7 Fun Food Quizzes

Updated on January 2, 2019
Rupert Taylor profile image

I've spent half a century (yikes) writing for radio and print—mostly print. I hope to be still tapping the keys as I take my last breath.

All foodies should find these quizzes simple. Identify the correct definition and win a boost to your self-esteem!

Source

Upmarket “Dining”

The genesis of this article was an experience I had at one of those restaurants where you have to ask the server “What’s this?” for almost every item on the menu.

That experience spawned the idea of testing the culinary vocabulary of ordinary folk, but to be far less food snobbish than questions about pork nduja or deer lichen. Go on. Give it a try. It might be fun.

Deer lichen - half a yum.
Deer lichen - half a yum. | Source

The rules are simple. Something to do with the culinary arts is listed and three possible definitions are offered—only one of which is correct. The questions are grouped in small batches to allow for the insertion of images and videos. I'm told people need stimulation of a visual kind these days or they'll lose interest.

There is only one trick question. See if you can spot it.

Fried spiders anyone?
Fried spiders anyone? | Source
Source
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Food Quiz #7

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The Trick Question

Did you catch it? It’s the one about haggis. The three questions were:

  • The most revolting dish ever concocted by humans.
  • The second most revolting dish ever concocted by humans.
  • A Scottish “delicacy.”

All three answers are correct.

There might be a way of combining all answers to give you a cumulative score for the entire quiz, but such remains well beyond the digital skills of the quizmaster.

Bonus Factoids

“Will that be six fries with that?” Harvard Professor Eric Rimm recommends, for health reasons, restricting a serving of French fries to six (6). Who says Ivy League academics aren’t in touch with the lives of ordinary people?

The story is that, in 1789, when Marie-Antoinette was told the people had no bread, she replied “Qu’ils mangent de la brioche.” This has been widely translated as “Let them eat cake.” But, the phrase was in circulation for many years before the French queen was born, and most historians agree that Marie-Antoinette almost certainly did not utter the words.

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© 2018 Rupert Taylor

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    • profile image

      Susan Edwards 

      11 months ago

      My children used to sing "Hot dogs are made up of lips and eyelashes" to the Sound of Music song These are A Few of My Favourite Things. More useful parts of a cow.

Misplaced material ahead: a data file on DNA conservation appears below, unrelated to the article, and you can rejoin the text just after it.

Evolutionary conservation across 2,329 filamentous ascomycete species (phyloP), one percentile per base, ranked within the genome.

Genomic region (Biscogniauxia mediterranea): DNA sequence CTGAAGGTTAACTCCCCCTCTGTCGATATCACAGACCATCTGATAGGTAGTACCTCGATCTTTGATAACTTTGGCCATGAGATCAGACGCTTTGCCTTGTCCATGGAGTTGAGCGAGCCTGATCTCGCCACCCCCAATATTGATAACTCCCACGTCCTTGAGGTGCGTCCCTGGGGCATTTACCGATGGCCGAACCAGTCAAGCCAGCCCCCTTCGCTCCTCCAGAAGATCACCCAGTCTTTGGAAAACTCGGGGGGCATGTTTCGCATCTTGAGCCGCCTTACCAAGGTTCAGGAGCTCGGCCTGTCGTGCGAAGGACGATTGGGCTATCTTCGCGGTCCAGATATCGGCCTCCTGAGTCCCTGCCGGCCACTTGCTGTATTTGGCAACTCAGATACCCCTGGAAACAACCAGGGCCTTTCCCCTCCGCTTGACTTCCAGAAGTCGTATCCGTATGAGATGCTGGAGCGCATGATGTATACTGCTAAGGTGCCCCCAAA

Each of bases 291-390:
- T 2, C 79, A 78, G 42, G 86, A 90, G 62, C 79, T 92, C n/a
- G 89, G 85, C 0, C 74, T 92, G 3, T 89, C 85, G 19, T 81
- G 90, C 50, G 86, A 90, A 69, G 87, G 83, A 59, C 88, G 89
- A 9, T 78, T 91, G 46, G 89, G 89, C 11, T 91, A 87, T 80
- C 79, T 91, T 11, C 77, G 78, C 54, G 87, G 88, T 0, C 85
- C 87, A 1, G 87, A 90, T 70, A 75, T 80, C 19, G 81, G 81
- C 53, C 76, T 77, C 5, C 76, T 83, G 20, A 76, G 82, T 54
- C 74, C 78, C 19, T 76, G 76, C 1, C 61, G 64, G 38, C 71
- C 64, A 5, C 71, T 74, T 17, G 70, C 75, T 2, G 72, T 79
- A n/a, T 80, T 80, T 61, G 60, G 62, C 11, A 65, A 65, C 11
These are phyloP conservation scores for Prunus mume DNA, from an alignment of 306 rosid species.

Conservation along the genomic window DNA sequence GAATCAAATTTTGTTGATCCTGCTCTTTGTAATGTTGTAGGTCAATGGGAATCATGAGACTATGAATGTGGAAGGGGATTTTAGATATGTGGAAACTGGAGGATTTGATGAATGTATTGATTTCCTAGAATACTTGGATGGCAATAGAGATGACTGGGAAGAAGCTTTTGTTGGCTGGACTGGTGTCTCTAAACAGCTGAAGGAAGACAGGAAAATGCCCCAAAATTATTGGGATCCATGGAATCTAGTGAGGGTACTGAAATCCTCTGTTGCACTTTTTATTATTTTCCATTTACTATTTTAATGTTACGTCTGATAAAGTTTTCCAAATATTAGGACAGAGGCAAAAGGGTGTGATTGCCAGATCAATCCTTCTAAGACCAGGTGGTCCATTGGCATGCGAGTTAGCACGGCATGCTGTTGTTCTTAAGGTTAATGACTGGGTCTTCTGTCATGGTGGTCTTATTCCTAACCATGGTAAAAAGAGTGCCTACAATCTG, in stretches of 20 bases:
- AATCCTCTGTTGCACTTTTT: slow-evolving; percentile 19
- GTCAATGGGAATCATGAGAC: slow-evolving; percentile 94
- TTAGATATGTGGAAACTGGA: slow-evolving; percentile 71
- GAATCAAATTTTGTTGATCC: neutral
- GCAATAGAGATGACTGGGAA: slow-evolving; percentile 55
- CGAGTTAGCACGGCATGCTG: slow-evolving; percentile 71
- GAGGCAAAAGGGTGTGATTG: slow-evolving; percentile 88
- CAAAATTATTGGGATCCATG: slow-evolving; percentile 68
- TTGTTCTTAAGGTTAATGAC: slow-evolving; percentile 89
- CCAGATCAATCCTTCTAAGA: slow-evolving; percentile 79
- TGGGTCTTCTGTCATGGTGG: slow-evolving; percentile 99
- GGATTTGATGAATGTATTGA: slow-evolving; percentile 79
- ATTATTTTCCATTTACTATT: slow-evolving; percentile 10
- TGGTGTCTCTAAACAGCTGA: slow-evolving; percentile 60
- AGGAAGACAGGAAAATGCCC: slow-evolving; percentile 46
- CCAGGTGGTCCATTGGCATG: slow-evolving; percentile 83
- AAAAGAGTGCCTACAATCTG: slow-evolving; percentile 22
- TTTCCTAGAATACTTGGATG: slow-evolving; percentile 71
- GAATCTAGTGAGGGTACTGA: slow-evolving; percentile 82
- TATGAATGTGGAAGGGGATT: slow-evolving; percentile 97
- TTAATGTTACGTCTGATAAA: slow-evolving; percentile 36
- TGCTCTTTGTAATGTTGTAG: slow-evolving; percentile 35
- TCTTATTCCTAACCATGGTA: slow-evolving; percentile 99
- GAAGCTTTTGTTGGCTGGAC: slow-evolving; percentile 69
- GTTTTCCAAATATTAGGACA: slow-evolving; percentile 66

• Pamela99 profile image

      Pamela Oglesby 

      11 months ago from Sunny Florida

      This was a fun quiz where I did a lot of guessing. Perhaps some traveling abroad would have improved my score, but on several questions I did have a good idea for answering.

    • Rupert Taylor profile imageAUTHOR

      Rupert Taylor 

      11 months ago from Waterloo, Ontario, Canada

      Hi Mr. Happy. I grew up England where it was said you could eat everything a pig had to offer except its squeal. N. Americans do eat the entire cow or hog when they bite into a hot dog; they just don’t realise it.

    • Mr. Happy profile image

      Mr. Happy 

      11 months ago from Toronto, Canada

      Reduction: "A cooking technique that allows restaurants to add 10 percent to the bill." - That is actually correct too LOL Reduction helps thicken a sauce, bringing out the flavors but it also gets more expensive. If I'm in a restaurant kitchen an extra twenty minutes reducing your sauce, You're gonna pay for it! Haha!! Unless I invited You to come over for dinner at the house. Then, it's free.

      "A jellied meat loaf made up of all the parts of a pig that can’t be sold otherwise." - You can sell them otherwise too just not to North Americans who have been here for a couple of generations. When You go to the supermarket, You only find chicken breast, chicken thighs, chicken legs. Where's the head? Where's the neck? Where are the feet? Or, do North American chickens grow without feet and head? LOL Many people don't know how to use an entire animal in North America, unless You're Native, or come from some other place (not US, or Canada). I remember when my grandma would cut the pig in the fall/winter: everything was used, from tail to snout, to feet - no waste.

      Well, this was fun! I cook regulary. I worked in restaurants, I have friends who owned/own restaurants but even with all that I failed most of the quizes. It's because of all the fancy names they give to simple things. I was thickening my sauces by leaving them on low heat, before I knew about "reduction" LOL

      Okay, enough of me for now. Thank You for your article and all the best!

    • Eurofile profile image

      Liz Westwood 

      11 months ago from UK

      Thanks for that. I enjoyed it, but there were some retakes!

    • Rupert Taylor profile imageAUTHOR

      Rupert Taylor 

      11 months ago from Waterloo, Ontario, Canada

      Glad you enjoyed it Rochelle. As to the rutabaga it was banished from my life more than half a century ago. I have never missed it.

    • Rochelle Frank profile image

      Rochelle Frank 

      11 months ago from California Gold Country

      That was fun. I actually knew about half of them and got quite a few more by dumb luck.

      On the other hand, I'm not tempted to try or even taste most of them. I noticed that the poor rutabaga was once again ignored.

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